One of the classic characteristics of an athlete in the middle of a peak performance is a complete obliviousness to the possibility of failure. The player is free from worries about making mistakes or losing. As a consequence he is able to stay completely relaxed and properly focused, and is more able to use his skills, be creative, and play up to his potential. This is why an athlete or team will always tend to play their very best when they have absolutely nothing to lose, and that’s exactly what happens when an underdog pulls off a big upset. On the other hand, athletes who worry about making mistakes or losing will always play tight and tentative. The critical issue here is in how you deal with your athlete’s mistakes. Remember that mistakes and losses are feedback, and feedback is an OPPORTUNITY to learn and improve.

5. Challenged, not threatened

Sometimes coaches or team captains will use threats in an attempt to motivate their teams into action, but this only leads to negative consequences. A threat is always presented in the “if you don’t do A” (win/score a goal/dominate an opponent, etc.) then “B” (a physical/emotional punishment or loss or privilege) will happen (i.e. if you don’t start or play strong offense, you don’t deserve to be on this team/will have to practice after the game/will sit out of the next game). Threats rely on external punishment or the avoidance of pain as a source of motivation, and though they occasionally work, more often than not they completely backfire. Alternatively, CHALLENGE is a form of INTRINSIC MOTIVATION that is far more powerful because it calls upon the inner desire and passion for an emotionally meaningful goal. Rather than triggering stress and tightening, challenge triggers a deep inner drive for personal greatness.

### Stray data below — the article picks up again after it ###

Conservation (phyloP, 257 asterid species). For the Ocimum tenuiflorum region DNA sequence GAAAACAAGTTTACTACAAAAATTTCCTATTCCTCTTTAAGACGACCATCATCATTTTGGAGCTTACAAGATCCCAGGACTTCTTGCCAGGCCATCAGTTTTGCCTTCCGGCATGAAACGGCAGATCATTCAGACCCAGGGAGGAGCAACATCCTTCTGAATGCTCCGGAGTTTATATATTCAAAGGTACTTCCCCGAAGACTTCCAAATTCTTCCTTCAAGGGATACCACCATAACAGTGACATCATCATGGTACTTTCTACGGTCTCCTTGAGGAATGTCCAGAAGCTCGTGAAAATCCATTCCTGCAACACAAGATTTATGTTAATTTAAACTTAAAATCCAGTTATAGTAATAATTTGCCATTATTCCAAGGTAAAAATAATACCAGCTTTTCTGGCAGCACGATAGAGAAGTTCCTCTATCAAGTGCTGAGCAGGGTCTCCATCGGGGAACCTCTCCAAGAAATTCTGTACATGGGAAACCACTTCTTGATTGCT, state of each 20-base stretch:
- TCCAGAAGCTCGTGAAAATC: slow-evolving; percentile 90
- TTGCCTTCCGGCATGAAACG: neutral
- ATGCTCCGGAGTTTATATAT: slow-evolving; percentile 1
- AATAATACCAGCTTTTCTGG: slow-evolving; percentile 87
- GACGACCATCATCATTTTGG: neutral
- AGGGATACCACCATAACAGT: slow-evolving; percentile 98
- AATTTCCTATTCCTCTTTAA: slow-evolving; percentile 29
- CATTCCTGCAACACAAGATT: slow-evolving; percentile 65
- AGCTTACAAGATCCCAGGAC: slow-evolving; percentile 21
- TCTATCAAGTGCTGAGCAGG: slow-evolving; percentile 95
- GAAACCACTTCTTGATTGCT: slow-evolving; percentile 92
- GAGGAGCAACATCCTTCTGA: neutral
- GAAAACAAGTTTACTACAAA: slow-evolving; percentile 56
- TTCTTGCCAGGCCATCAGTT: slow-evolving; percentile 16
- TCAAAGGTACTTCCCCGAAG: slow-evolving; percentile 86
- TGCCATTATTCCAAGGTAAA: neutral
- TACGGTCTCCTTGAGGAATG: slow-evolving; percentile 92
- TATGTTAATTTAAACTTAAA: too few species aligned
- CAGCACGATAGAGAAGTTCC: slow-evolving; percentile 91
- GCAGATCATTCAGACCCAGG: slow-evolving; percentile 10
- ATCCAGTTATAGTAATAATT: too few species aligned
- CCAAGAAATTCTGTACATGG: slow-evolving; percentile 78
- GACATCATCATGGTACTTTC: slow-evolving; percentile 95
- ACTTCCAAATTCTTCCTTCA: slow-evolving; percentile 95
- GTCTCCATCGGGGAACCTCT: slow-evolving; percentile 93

6. Automatic/non-thinking

When athletes at any level perform to their potential, one common characteristic of their mental state is a “quiet mind.” These players perform with very little conscious thought. Instead, they have the experience of “being on automatic” and letting the game come to them. When this happens, an athlete’s unconscious mind or muscle memory takes over and directs their performance. The result is a flow experience sometimes referred to as “the zone.” Thinking is helpful in assessing performance during or after practice, in reading and studying, or in setting goals or strategizing plays, but it should be avoided like the plague during competition!

7. Relaxed mentally and physically

In order for an athlete to perform to his potential he must be at an optimal level of excitement/nervousness going into the game. In other words, he must be excited for the game, but not too excited. Once the game starts however, the athlete must be mentally and physically relaxed. The relaxation allows him to execute with perfect timing and mechanics. Athletes and teams choke under pressure for one, very simple reason: they get too nervous/excited before or during the game. The result is physical and mental tension, which hinders their performance. There are many ways to stay cool and calm in the clutch, including avoiding pressure from others, avoiding distractions, focusing on the breath rather than thoughts, stretching, etc. The more you can do to stay relaxed during competition, the more agile your body will be and the more clear your mind will stay in order to make key decisions in the heat of the action.

Now that’s a lot of information and I highly recommend that you don’t just glaze over it! Bookmark this post and focus on one point at a time over the course of a few weeks to really set yourself up for PEAK PERFORMANCE.

Got any peak performance strategies of your own? Feel free to share below.